Get PJ Media on your Apple

PJM Lifestyle

by
Helen Smith

Bio

February 23, 2012 - 6:21 am

Apparently, we don’t need 8 consecutive hours of sleep a night and lying awake at night might even be good for you acccording to this article in BBC News Magazine:

In the early 1990s, psychiatrist Thomas Wehr conducted an experiment in which a group of people were plunged into darkness for 14 hours every day for a month.

It took some time for their sleep to regulate but by the fourth week the subjects had settled into a very distinct sleeping pattern. They slept first for four hours, then woke for one or two hours before falling into a second four-hour sleep….

In 2001, historian Roger Ekirch of Virginia Tech published a seminal paper, drawn from 16 years of research, revealing a wealth of historical evidence that humans used to sleep in two distinct chunks.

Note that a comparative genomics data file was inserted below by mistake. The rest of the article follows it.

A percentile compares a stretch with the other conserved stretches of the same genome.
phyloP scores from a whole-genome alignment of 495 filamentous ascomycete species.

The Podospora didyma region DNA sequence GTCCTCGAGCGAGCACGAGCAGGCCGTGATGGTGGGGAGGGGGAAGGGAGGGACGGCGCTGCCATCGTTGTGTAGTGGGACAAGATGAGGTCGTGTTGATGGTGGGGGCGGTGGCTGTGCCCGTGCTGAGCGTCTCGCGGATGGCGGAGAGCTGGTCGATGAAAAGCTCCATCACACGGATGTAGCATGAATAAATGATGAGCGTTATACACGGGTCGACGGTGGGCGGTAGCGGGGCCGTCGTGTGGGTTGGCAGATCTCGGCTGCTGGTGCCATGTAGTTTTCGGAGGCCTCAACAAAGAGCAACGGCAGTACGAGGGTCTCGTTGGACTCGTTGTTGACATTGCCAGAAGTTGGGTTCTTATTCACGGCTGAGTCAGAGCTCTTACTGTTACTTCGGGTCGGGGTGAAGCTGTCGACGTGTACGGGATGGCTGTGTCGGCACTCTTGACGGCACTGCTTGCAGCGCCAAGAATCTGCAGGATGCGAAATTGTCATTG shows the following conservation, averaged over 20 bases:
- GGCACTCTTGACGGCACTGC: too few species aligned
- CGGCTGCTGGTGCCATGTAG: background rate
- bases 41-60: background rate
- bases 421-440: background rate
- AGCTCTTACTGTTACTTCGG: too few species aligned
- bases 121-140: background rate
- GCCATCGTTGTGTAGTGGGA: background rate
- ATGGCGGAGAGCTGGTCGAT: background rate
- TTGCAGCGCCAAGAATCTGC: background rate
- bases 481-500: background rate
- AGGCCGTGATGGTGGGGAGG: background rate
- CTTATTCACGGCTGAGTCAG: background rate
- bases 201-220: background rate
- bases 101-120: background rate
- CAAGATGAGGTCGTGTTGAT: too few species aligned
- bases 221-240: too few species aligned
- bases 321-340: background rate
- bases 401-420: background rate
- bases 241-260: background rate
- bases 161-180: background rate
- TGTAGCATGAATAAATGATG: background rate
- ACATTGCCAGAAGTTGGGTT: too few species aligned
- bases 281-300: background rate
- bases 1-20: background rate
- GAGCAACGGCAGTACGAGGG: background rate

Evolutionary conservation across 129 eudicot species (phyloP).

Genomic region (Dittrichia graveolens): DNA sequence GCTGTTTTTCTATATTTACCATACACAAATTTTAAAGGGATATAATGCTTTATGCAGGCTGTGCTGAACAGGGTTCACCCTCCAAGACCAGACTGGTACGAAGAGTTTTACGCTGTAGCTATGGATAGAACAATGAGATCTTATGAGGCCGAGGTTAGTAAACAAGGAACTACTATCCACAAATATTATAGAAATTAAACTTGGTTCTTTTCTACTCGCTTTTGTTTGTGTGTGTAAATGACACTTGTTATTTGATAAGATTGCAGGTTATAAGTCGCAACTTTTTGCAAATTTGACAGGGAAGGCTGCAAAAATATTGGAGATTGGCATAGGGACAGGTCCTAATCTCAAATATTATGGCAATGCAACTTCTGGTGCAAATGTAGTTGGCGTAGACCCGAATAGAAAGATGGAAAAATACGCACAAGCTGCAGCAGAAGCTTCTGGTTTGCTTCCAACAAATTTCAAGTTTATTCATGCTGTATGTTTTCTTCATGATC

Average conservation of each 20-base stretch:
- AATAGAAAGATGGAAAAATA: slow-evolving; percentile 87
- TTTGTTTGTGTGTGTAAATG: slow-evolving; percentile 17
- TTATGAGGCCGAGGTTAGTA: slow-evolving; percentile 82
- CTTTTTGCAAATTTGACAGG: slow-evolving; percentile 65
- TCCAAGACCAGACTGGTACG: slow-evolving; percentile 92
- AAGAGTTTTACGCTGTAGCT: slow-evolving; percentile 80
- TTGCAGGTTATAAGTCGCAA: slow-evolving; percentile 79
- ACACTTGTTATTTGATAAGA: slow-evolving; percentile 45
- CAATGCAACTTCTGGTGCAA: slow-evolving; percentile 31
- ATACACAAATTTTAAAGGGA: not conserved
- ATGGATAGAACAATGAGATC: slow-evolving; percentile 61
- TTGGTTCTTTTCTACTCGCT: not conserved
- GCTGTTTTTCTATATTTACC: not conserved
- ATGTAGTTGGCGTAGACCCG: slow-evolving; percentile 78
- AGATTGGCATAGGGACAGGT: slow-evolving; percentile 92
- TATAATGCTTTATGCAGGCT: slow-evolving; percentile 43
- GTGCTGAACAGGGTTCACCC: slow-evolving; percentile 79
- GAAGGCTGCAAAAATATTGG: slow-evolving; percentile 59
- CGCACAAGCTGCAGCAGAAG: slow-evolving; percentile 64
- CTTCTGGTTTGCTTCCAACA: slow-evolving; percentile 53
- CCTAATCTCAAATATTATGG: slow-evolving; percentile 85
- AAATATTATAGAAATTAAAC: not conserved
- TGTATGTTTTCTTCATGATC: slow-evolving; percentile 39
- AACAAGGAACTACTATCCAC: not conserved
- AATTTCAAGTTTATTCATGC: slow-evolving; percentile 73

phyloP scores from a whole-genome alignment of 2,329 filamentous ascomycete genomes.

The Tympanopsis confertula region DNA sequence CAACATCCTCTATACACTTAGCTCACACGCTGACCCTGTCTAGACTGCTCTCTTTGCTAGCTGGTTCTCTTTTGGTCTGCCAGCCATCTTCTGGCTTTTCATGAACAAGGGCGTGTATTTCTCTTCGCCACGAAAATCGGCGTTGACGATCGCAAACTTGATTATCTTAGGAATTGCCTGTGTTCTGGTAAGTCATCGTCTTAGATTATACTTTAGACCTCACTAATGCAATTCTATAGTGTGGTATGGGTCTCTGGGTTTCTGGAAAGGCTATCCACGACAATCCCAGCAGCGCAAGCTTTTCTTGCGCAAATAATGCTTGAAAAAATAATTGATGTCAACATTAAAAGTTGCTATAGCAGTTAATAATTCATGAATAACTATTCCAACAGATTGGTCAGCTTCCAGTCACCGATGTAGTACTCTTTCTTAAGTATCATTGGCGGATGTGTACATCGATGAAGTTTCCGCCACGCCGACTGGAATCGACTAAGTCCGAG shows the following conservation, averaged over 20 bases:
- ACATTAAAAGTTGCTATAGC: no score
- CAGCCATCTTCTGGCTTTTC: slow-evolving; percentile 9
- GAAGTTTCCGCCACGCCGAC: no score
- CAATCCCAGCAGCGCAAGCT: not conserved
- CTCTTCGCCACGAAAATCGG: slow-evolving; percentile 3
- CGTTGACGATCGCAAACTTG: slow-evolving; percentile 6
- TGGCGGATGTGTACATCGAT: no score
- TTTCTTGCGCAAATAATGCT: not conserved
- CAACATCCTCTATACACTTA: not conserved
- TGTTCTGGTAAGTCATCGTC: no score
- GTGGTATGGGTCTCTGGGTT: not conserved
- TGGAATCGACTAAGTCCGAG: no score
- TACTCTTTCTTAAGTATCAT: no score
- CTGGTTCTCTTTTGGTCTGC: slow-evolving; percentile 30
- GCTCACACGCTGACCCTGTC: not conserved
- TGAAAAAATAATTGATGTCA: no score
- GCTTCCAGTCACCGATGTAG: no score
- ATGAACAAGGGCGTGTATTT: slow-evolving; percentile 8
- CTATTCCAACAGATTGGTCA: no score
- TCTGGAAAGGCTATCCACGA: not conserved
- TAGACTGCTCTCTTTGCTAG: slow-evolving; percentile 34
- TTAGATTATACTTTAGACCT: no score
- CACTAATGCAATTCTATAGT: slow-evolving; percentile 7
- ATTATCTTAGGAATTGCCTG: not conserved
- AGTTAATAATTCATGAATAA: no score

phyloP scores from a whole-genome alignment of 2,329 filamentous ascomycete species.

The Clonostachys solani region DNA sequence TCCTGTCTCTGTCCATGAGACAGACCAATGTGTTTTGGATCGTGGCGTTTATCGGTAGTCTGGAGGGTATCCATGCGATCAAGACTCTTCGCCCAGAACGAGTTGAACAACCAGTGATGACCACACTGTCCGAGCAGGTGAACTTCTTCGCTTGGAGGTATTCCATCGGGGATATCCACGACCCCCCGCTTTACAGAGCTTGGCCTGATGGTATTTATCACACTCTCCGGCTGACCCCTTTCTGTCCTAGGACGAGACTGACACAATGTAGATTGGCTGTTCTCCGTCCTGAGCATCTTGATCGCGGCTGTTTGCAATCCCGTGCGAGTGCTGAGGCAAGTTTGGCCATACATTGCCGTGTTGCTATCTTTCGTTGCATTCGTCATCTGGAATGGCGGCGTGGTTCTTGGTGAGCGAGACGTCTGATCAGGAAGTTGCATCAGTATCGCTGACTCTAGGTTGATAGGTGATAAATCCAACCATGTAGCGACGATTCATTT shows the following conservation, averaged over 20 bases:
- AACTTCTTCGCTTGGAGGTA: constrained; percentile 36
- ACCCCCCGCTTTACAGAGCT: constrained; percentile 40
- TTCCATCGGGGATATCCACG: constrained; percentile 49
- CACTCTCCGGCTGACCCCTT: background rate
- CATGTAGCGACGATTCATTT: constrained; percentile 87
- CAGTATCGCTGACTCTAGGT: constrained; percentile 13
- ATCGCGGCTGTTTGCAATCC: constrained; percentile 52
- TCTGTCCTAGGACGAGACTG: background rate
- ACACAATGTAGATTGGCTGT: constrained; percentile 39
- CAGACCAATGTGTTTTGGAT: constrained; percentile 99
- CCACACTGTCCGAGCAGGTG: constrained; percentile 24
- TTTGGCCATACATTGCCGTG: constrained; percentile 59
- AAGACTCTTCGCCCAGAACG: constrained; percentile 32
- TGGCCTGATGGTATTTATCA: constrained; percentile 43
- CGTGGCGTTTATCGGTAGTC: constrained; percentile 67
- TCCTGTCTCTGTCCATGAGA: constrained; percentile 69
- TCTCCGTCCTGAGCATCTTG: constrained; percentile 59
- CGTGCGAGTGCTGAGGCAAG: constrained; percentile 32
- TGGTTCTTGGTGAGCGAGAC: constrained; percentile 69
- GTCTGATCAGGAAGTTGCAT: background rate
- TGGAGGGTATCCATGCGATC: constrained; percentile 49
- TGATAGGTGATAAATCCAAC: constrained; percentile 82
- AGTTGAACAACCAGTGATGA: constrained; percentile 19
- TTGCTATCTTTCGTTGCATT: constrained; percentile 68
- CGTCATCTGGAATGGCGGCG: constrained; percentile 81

His book At Day’s Close: Night in Times Past, published four years later, unearths more than 500 references to a segmented sleeping pattern – in diaries, court records, medical books and literature, from Homer’s Odyssey to an anthropological account of modern tribes in Nigeria…

So the next time you wake up in the middle of the night, think of your pre-industrial ancestors and relax. Lying awake could be good for you.

I suppose this is good news for those who think waking up at night is a problem.

Helen Smith is a psychologist specializing in forensic issues in Knoxville, Tennessee, and blogs at Dr. Helen.
Click here to view the 7 legacy comments

Comments are closed.